16) Destination University:
A public or private Spanish university where a student wishes to start undergraduate education.
A procedure which leads to Spanish authorities’ recognising that a student’s pre-university certificates are equivalent to Spanish Bachillerato. Prospective students from outside the EU or from countries that do not have a reciprocal agreement with Spain regarding university enrolment are required to go through this procedure.
18) Informative Document (non-official):
It is a document that students who have applied for a UNEDasiss accreditation can obtain, once their application has been successful. This document includes the same information as the UNEDasiss accreditation but has a merely informative value, as universities can directly access prospective students’ accreditations through UNEDasiss’s digital platform.
19) Upper secondary average score:
A mark that is calculated by taking scores obtained by the student in their home education system and applying formulae approved by Spanish authorities so as to come up with a score ranging from 5 to 10 points, in accordance with Spanish scoring traditions.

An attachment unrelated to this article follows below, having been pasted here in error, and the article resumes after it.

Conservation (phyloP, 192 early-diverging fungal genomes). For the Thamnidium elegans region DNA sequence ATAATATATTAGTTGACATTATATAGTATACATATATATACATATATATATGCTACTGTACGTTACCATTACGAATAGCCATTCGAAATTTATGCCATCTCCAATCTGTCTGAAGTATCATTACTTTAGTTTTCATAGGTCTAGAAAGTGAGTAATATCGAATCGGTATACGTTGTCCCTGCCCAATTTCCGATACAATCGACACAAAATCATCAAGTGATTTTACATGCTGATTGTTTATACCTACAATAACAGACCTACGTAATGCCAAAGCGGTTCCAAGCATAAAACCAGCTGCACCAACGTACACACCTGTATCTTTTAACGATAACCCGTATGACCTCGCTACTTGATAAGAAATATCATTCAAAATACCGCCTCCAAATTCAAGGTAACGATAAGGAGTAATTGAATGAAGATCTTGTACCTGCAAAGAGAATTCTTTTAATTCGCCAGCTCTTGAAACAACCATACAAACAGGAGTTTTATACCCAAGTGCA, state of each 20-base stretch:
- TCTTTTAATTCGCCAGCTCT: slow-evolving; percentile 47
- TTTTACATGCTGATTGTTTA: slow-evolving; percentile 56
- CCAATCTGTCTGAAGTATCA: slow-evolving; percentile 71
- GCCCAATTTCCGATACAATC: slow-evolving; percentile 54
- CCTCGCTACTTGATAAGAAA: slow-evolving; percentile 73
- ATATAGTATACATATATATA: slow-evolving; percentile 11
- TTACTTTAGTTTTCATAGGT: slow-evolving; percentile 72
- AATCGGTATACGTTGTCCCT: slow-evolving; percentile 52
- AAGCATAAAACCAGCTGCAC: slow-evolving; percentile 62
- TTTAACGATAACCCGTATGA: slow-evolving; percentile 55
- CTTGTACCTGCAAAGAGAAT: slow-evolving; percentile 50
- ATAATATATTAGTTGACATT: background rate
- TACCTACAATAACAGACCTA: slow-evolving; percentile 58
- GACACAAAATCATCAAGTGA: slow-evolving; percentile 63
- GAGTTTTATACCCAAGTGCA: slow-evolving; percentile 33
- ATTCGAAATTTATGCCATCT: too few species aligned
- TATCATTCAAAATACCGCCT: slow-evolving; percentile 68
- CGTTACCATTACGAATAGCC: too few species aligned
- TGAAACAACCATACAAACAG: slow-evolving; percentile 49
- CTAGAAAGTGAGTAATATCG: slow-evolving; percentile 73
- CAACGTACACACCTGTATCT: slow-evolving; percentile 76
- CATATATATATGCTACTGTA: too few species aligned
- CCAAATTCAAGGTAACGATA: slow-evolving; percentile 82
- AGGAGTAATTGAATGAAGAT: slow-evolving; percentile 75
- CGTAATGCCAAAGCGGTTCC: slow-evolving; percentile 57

20) Pruebas de Compentencias Específicas-PCE (Specific Competency Tests):
These are exams conducted by UNED and aimed at international students who wish to apply to Spanish universities. Specific Competency Tests target the competencies and skills that students who complete the final year of secondary education in Spain are expected to have mastered.
21) Provisional Accreditation:
This is a document issued by UNEDasiss when students do not submit definitive documents at the time when applying for an accreditation. There are two situations that may cause provisional accreditations to be issued:
22) Recognition of subjects:
The recognition of subjects consists in featuring subjects taken in a foreign education system on the UNEDasiss accreditation for their subsequent assessment by Spanish universities. Subject recognition is possible only after a careful analysis of the foreign subject’s syllabus so as to find out whether it is equivalent to a subject taught in the final year of secondary education in Spain.